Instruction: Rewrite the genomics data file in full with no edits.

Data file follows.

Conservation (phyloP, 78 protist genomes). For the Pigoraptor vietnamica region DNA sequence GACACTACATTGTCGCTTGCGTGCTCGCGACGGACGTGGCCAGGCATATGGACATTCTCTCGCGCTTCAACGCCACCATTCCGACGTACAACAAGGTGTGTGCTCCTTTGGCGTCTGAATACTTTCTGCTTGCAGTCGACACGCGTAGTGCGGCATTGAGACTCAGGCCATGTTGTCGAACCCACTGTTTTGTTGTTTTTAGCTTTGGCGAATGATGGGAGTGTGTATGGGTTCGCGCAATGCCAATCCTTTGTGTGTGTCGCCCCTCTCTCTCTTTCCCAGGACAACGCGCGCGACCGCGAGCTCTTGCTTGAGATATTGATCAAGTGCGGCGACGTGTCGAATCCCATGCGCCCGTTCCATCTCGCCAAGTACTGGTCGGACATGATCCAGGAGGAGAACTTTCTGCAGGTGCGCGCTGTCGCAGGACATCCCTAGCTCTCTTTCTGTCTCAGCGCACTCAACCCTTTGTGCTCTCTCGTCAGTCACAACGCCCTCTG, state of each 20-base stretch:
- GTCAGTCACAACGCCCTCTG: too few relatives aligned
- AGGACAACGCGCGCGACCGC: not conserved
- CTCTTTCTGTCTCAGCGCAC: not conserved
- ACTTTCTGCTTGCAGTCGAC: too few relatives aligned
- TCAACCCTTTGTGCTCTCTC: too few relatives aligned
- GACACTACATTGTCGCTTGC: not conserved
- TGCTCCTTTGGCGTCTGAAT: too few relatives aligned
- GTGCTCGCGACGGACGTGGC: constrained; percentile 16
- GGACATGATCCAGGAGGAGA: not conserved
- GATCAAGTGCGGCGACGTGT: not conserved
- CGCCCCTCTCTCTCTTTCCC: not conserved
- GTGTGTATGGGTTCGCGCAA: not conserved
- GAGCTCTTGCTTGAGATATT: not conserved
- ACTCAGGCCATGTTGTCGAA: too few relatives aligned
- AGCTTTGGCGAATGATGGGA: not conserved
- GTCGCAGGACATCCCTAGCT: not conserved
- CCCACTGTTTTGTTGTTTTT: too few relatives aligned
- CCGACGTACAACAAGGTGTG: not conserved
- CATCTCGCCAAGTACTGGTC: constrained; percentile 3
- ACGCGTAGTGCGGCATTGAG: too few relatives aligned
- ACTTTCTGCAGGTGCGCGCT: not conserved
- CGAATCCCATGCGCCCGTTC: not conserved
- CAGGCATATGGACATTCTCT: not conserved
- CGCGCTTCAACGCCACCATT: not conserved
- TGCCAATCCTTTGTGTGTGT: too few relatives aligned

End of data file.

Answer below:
Conservation (phyloP, 78 protist genomes). For the Pigoraptor vietnamica region DNA sequence GACACTACATTGTCGCTTGCGTGCTCGCGACGGACGTGGCCAGGCATATGGACATTCTCTCGCGCTTCAACGCCACCATTCCGACGTACAACAAGGTGTGTGCTCCTTTGGCGTCTGAATACTTTCTGCTTGCAGTCGACACGCGTAGTGCGGCATTGAGACTCAGGCCATGTTGTCGAACCCACTGTTTTGTTGTTTTTAGCTTTGGCGAATGATGGGAGTGTGTATGGGTTCGCGCAATGCCAATCCTTTGTGTGTGTCGCCCCTCTCTCTCTTTCCCAGGACAACGCGCGCGACCGCGAGCTCTTGCTTGAGATATTGATCAAGTGCGGCGACGTGTCGAATCCCATGCGCCCGTTCCATCTCGCCAAGTACTGGTCGGACATGATCCAGGAGGAGAACTTTCTGCAGGTGCGCGCTGTCGCAGGACATCCCTAGCTCTCTTTCTGTCTCAGCGCACTCAACCCTTTGTGCTCTCTCGTCAGTCACAACGCCCTCTG, state of each 20-base stretch:
- GTCAGTCACAACGCCCTCTG: too few relatives aligned
- AGGACAACGCGCGCGACCGC: not conserved
- CTCTTTCTGTCTCAGCGCAC: not conserved
- ACTTTCTGCTTGCAGTCGAC: too few relatives aligned
- TCAACCCTTTGTGCTCTCTC: too few relatives aligned
- GACACTACATTGTCGCTTGC: not conserved
- TGCTCCTTTGGCGTCTGAAT: too few relatives aligned
- GTGCTCGCGACGGACGTGGC: constrained; percentile 16
- GGACATGATCCAGGAGGAGA: not conserved
- GATCAAGTGCGGCGACGTGT: not conserved
- CGCCCCTCTCTCTCTTTCCC: not conserved
- GTGTGTATGGGTTCGCGCAA: not conserved
- GAGCTCTTGCTTGAGATATT: not conserved
- ACTCAGGCCATGTTGTCGAA: too few relatives aligned
- AGCTTTGGCGAATGATGGGA: not conserved
- GTCGCAGGACATCCCTAGCT: not conserved
- CCCACTGTTTTGTTGTTTTT: too few relatives aligned
- CCGACGTACAACAAGGTGTG: not conserved
- CATCTCGCCAAGTACTGGTC: constrained; percentile 3
- ACGCGTAGTGCGGCATTGAG: too few relatives aligned
- ACTTTCTGCAGGTGCGCGCT: not conserved
- CGAATCCCATGCGCCCGTTC: not conserved
- CAGGCATATGGACATTCTCT: not conserved
- CGCGCTTCAACGCCACCATT: not conserved
- TGCCAATCCTTTGTGTGTGT: too few relatives aligned